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Re: External communication with SCXML

From: Stefan Radomski <radomski@tk.informatik.tu-darmstadt.de>
Date: Mon, 11 Feb 2013 20:35:45 +0000
To: David Junger <tffy@free.fr>
CC: "VBWG Public (www-voice@w3.org)" <www-voice@w3.org>
Message-ID: <6A775895400B8040A331C2963964820C195366DA@exchange01.tk.informatik.tu-darmstadt.de>
Hey David,

On Feb 11, 2013, at 7:34 PM, David Junger <tffy@free.fr<mailto:tffy@free.fr>> wrote:

Some of your needs are actually covered by the spec, but if things don't work quite the way we want, it's easier to implement an extension and refine it while using it, than just talk and wait for it to become part of the spec in the first place. If we agree on a particular extension and find that it's widely used, it will most likely be incorporated in the specification afterwards.

Could you elaborate as to which parts are "actually covered by the spec"? There is certainly the possibility that I missed them.

In my implementation (github.com/Touffy/JSSCxml<http://github.com/Touffy/JSSCxml>), which runs in Web browsers, it is not possible to fully implement basichttp so I didn't, and instead I added the <fetch> element (inspired from CCXML) which does what you describe (generates a callback event with the HTTP response), basically it's an SCXML interface to XHR. I haven't implemented namespaced executable content yet so it's not namespaced as it should be.
Have a look at the documentation (http://touffy.hd.free.fr/~touffy/jsscxml/fetch.html) and tell me what you think.
I have already used it in one project and it's quite handy, actually it's easier than writing typical XHR code in JavaScript.

Having a <fetch> element such as yours definitely seems suited to invoke external services and process its results. It is in essence the solution I proposed above, but with a dedicated element for executable content, rather than a special type with <send>. I would support such a thing in our interpreter, though I am indifferent as to whether it ought to be <fetch> or a special ioprocessor. The key point, I guess, is to represent replies as events again.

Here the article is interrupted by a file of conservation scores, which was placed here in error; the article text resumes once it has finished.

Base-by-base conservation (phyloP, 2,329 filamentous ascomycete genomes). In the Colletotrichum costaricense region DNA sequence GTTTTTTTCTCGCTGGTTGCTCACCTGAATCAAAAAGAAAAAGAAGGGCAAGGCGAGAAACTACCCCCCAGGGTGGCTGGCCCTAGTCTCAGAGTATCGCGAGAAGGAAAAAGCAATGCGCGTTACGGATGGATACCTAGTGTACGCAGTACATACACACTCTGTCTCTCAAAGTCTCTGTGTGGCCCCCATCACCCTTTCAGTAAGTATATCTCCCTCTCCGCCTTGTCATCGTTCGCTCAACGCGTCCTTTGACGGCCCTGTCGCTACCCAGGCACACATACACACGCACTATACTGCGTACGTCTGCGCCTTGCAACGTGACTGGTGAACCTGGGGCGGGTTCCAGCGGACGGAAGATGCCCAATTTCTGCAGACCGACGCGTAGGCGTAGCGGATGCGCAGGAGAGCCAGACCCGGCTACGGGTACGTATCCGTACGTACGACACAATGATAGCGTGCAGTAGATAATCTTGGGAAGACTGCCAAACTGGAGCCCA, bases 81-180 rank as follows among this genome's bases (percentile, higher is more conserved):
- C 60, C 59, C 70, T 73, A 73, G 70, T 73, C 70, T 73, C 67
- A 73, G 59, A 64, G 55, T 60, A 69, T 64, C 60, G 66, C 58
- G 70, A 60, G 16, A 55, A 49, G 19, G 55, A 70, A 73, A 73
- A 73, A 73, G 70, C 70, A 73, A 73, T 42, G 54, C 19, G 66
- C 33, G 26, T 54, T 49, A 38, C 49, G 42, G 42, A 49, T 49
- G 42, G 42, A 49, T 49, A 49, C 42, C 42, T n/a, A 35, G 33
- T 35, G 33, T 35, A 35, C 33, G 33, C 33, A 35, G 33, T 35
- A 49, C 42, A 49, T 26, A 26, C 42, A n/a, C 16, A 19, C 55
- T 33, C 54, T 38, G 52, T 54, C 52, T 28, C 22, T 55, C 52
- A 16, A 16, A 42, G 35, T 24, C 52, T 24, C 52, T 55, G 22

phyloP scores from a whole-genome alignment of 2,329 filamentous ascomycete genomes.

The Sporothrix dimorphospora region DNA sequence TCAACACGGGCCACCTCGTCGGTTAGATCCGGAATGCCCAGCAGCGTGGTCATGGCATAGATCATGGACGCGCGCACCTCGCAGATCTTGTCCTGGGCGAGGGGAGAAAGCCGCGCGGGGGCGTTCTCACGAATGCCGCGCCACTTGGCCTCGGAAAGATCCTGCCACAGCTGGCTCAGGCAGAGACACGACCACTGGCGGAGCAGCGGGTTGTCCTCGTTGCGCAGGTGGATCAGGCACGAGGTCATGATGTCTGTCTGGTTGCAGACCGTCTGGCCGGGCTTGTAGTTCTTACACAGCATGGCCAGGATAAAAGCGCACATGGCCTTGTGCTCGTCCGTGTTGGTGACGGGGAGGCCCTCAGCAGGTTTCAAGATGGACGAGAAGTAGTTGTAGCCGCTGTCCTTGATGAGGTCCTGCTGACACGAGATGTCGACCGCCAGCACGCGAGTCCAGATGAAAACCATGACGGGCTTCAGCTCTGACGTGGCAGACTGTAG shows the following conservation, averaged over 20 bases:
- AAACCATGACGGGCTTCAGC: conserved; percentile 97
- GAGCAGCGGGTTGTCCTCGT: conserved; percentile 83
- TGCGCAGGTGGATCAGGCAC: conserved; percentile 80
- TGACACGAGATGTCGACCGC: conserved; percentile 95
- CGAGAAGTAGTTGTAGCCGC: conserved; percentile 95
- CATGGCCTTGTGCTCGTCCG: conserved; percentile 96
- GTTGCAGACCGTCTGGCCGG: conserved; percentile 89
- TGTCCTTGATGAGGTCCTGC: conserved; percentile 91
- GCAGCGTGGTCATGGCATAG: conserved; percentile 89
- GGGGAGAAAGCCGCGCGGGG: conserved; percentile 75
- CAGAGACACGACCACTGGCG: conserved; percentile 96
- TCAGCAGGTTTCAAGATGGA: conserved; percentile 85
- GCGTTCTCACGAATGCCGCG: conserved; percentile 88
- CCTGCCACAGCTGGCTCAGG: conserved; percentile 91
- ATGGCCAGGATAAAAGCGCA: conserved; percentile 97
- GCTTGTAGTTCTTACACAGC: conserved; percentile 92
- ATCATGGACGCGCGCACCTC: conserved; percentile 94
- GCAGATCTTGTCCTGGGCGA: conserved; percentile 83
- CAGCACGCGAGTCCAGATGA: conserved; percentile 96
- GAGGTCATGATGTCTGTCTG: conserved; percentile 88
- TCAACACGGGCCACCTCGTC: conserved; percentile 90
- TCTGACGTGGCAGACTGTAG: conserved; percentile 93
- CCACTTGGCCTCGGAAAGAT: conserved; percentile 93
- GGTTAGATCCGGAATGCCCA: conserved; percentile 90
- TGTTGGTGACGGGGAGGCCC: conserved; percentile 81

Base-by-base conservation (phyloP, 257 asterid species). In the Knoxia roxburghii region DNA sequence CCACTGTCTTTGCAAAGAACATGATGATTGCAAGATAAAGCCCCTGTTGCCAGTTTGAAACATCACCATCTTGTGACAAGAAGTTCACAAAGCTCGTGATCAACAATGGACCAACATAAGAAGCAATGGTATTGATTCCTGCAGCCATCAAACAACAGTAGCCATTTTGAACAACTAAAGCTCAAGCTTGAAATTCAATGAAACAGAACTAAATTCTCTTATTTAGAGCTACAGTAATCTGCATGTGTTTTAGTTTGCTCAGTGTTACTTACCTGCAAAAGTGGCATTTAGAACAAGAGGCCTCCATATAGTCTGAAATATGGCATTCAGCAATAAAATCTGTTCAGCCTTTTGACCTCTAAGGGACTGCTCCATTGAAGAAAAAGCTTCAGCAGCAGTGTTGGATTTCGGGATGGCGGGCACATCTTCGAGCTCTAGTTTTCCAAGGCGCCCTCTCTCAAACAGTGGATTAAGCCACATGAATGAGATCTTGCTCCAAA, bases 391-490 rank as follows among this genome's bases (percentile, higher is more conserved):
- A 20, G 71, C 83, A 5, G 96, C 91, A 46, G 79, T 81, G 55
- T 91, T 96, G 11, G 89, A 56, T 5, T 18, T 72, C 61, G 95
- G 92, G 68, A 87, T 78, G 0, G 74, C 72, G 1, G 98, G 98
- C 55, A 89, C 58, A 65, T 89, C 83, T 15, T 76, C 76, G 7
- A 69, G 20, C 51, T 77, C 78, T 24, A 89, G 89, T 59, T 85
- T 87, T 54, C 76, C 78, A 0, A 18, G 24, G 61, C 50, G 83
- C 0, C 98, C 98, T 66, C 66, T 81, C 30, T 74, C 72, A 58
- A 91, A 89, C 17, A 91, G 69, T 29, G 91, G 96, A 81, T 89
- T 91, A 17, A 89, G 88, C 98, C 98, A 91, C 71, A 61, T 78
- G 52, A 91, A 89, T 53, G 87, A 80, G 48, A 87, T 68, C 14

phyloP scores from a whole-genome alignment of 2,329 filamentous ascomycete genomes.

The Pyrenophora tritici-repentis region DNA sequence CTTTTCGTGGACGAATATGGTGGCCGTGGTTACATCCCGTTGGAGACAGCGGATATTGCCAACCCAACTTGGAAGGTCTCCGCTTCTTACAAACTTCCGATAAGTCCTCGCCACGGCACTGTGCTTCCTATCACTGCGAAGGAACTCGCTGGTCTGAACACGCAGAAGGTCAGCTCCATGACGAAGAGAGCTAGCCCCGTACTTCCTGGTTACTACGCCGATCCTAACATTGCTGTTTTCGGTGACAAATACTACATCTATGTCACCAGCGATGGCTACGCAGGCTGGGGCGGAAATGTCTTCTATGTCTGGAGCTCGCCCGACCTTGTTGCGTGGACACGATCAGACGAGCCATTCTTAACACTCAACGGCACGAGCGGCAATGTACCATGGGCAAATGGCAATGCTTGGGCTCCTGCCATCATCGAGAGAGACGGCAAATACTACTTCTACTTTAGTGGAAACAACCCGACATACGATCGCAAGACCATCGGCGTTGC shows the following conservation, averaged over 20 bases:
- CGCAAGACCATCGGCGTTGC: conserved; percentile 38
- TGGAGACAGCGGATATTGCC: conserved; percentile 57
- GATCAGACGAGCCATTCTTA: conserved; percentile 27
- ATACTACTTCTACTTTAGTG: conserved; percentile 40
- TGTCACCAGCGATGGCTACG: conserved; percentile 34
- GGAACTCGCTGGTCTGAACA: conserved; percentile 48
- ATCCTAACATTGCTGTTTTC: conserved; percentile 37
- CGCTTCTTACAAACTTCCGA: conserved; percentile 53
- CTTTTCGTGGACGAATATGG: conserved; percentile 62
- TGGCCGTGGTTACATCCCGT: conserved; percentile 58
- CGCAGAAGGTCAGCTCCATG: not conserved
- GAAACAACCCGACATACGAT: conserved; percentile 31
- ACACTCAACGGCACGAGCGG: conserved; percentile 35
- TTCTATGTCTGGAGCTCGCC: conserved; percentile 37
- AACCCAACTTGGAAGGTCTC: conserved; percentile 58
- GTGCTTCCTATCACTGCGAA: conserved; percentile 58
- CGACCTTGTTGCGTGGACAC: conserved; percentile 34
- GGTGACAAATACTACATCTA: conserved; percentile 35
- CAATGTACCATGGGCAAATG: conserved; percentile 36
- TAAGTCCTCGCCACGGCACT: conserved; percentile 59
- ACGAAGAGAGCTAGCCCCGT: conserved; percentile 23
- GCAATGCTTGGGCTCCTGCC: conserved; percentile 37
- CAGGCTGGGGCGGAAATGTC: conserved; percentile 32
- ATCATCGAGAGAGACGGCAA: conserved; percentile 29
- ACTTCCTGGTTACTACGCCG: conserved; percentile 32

So that's for one-shot requests with a response, and I believe it could be useful on other platform, even when they have access to basichttp, because the client-server paradigm is a common way to interface with Web services even when you're a server yourself.

Replying could be realized by sending an event to a special #_http.requestId
The spec says the URL you should reply to, when receiving a remote http event, must be included in the _event.origin property.

Yes, but in my case I just have a pending http request from a client. There is no remote URL to reply to. If there were, we could go for <send> again.

I will not get involved with directly listening to any incoming event from anywhere, since it is also impossible for my implementation.

To cover more persistent communication in a way that can also be implemented in the browser, I repeat my earlier suggestion that we take a leaf from the HTML "living standard":

Basically, the EventSource interface describes an Event-firing wrapper object around a persistent and robust HTTP connection. It requires clients to initiate the connection, so an arbitrary server cannot send events without invitation, but peer sharing techniques can be used to let the client know where to connect. I for one would really like if we adopted the same protocol and designed an SCXML executable content extension or <invoke> type based on the EventSource interface.

I will have a look at it. Thank you.

Did anyone else implement something more elaborate than the receiving part of the basichttp ioprocessor, where the interpreter could actually send replies?

Best regards
Received on Monday, 11 February 2013 20:36:12 GMT

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